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Rochester, New York 14642


This study will explore the safety and effectiveness of adding Lovaza® to the therapeutic program utilized internationally for the treatment of individuals with acute coronary syndromes.

Study summary:

Atherosclerotic cardiovascular disease is the cause for over 19 million deaths in the US annually with coronary artery disease accounting for most of this mortality burden.1 Despite major advances in the treatment of coronary heart disease patients, a large number of victims of the disease who are apparently healthy die suddenly without prior symptoms. For those who arrive alive at an emergency department, a benefit is accrued from an orchestrated program of live-saving therapeutics designed to preserve ischemic or infarcted myocardium and prevent ventricular arrhythmias. However, despite improvements in door-to-balloon (angioplasty) times in the past decade, reductions in in-hospital mortality have not materialized.2 Average 30-day mortality from ST elevation MI has been shown to be approximately 7% despite the modern aggressive approach of utilizing acute pharmacologic and percutaneous interventions as well as a comprehensive approach to risk factor modification.3 Antiplatelet agents including aspirin, clopidogrel, heparin, and IIb/IIIa inhibitors represent stalwart components of the acute coronary syndrome therapeutic treatment program. At the same time, the safety of combination antiplatelet agents used acutely and chronically in individuals with an acute coronary syndrome is concerning as bleeding complications can result in serious, life-threatening consequences.4 Studies have shown that patients treated with the combination of aspirin and clopidogrel have a small but significant increased risk of major and minor bleeding compared to each agent alone.4-6 In contrast, the use of fish oil in conjunction with aspirin and clopidogrel in patients with cardiovascular disease followed for an average of 33 months has been shown to have no significant effect on risk of major and minor bleeding compared to those on aspirin and clopidogrel alone, with a trend toward a reduced risk of minor bleeding in those taking fish oil.4 In Preliminary Data it is shown that a robust synergistic effect between Lovaza® and aspirin on the downregulation of platelet function may occur. These data suggest that the most potent omega-3 fatty acids found in fish oil (eicosapentaenoic acid {EPA} and docosahexaenoic acid {DHA}) act acutely to modulate a major contributor to the pathophysiology of acute coronary syndromes. This study will randomize 60 patients with ST elevation myocardial infarction to treatment with Lovaza® or placebo and measure the differences in platelet function and electrophysiologic parameters between treatment arms during their acute hospitalization and 1 week after discharge.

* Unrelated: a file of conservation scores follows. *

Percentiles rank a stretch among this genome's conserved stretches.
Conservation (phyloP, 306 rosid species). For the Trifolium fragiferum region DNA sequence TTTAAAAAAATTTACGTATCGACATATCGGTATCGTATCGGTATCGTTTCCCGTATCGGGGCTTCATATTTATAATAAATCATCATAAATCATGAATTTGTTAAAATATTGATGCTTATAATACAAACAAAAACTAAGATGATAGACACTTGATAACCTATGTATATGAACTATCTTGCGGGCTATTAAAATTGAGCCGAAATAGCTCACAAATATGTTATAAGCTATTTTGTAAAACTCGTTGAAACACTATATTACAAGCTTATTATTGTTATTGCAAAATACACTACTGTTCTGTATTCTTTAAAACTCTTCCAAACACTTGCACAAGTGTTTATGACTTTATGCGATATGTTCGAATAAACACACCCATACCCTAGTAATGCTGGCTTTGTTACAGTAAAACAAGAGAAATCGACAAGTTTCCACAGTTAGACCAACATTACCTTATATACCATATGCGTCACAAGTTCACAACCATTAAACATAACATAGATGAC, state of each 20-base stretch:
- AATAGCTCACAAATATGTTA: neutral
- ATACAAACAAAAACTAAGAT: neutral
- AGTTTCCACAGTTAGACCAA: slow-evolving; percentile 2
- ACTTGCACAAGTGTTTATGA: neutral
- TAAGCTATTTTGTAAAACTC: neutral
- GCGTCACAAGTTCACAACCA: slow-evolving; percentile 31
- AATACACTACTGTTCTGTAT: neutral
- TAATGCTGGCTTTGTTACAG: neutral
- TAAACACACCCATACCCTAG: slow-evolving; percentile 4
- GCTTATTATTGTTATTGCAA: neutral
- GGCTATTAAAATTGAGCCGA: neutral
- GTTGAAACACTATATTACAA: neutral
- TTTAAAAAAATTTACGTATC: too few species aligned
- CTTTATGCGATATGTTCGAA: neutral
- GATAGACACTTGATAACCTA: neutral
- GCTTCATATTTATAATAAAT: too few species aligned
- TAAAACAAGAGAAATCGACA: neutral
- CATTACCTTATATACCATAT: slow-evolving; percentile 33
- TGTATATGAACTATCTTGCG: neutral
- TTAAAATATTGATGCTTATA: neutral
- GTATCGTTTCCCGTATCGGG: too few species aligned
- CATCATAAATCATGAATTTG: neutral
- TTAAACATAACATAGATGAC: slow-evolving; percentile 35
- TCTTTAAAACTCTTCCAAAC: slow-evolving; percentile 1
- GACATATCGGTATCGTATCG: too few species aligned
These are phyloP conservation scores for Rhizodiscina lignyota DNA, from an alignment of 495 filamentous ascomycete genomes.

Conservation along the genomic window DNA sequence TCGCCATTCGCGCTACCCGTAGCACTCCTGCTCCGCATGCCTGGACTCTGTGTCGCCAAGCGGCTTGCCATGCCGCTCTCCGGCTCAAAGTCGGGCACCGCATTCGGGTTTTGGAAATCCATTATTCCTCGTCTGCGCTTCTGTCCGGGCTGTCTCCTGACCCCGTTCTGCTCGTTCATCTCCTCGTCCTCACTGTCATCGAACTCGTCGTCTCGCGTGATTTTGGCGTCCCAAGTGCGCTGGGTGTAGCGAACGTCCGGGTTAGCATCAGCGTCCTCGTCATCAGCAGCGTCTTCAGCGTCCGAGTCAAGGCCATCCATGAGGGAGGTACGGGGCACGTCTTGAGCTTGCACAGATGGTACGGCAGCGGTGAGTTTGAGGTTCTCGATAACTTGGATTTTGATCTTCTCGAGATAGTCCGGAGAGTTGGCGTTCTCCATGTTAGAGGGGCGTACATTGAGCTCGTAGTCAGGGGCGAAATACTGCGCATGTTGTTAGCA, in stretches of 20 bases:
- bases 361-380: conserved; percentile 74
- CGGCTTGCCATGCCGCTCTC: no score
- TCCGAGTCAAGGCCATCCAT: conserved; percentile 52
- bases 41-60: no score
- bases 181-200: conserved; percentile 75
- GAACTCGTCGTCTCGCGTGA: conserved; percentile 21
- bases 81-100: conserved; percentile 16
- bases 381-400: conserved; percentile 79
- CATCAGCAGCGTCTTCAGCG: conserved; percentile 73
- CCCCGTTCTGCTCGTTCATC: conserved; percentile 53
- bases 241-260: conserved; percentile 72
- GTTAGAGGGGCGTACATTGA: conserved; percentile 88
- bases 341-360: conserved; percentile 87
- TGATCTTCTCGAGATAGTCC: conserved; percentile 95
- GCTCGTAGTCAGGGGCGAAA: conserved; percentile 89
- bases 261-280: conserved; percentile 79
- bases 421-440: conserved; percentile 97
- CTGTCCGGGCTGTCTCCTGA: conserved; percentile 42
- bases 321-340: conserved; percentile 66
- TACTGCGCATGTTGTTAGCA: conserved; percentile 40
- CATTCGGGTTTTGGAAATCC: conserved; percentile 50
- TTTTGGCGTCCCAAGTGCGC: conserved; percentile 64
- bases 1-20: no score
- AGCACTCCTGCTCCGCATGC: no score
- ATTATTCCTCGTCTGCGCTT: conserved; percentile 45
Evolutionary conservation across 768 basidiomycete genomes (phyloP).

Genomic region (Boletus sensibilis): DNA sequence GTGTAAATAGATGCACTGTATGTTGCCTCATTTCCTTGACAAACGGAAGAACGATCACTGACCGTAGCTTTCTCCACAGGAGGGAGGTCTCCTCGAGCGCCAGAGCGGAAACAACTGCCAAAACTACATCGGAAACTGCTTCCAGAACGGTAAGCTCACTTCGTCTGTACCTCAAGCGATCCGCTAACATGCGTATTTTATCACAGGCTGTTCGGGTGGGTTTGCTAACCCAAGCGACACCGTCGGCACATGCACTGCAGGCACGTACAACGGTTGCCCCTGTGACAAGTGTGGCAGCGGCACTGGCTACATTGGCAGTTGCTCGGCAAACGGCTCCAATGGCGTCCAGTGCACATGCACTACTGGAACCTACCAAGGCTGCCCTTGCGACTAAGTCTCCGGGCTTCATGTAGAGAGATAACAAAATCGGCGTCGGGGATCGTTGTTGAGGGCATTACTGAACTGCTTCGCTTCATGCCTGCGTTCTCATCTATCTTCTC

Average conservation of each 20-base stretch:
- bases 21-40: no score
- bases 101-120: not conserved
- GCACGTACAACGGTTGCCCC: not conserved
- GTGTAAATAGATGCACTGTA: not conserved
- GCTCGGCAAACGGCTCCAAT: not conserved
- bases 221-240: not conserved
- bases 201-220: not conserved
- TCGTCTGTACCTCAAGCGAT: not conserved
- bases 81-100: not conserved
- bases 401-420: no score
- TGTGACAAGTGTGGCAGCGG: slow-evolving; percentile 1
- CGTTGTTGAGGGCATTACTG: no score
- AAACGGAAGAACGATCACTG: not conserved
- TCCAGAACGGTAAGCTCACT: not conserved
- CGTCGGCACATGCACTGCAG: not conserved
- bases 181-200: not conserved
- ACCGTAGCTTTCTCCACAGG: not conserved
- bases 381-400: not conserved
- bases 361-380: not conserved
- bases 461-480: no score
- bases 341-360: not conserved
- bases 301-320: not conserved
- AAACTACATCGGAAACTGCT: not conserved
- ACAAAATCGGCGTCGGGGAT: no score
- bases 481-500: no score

Inclusion Criteria: - Acute myocardial infarction documented by at least 2 of the following: 1. Typical symptoms 2. Abnormal levels of cardiac biomarkers (troponin I or T or CK-MB mass) with at least one determination > 99th percentile or ULN for the laboratory 3. ECG findings diagnostic of myocardial infarction based on the American College of Cardiology criteria. - Status-post urgent or emergent PCI - Have a Thrombolysis In Myocardial Infarction (TIMI) flow grade = 3 (complete perfusion) post PCI. - Have the capacity for informed consent (e.g. without significant dementia or sedation from medication) - Ingested 325 mg of chewed aspirin as part of the acute coronary syndrome treatment protocol. Exclusion Criteria: - No informed consent - Daily aspirin use prior to index hospitalization - Known prior myocardial infarction - Known pregnancy - Known allergy to fish, fish oil, or aspirin - Known active internal or non-superficial bleeding, known bleeding disorder, coagulation defect, or thrombocytopenia - Thrombolysis in the past 12 hours - Treatment with a IIbIIIa inhibitor during index hospitalization - Cardiogenic shock or symptomatic hypotension or sitting SBP < 95 mmHg - Severe uncontrolled hypertension (≥180/110) or hypertensive retinopathy - A history of major surgery, trauma, retinal hemorrhage, significant gastrointestinal (not hemorrhoidal) or genitourinary bleeding in the past 6 weeks - A history of cerebrovascular attack within two years, or cerebrovascular attack with a significant residual neurological deficit - A known arteriovenous malformation or aneurysm - Severe liver insufficiency (ALT ≥ 3 times normal) - Renal insufficiency requiring dialysis - A known diagnosis of vasculitis - Participation in another clinical study - History of malignancy, except subjects who have been disease-free for greater than 10 years, or whose only malignancy has been basal or squamous cell skin carcinoma - Oral contraceptive use - Daily use of NSAIDs - History of drug or alcohol abuse, or current weekly alcohol consumption >14 units/week (1 unit = 1 beer, 1 glass of wine, 1 mixed cocktail containing 1 shot of alcohol)



Primary Contact:

Principal Investigator
Robert Block, MD, MPH
University or Rochester

Backup Contact:


Location Contact:

Rochester, New York 14642
United States

There is no listed contact information for this specific location.

Site Status: N/A

Data Source: ClinicalTrials.gov

Date Processed: August 31, 2019

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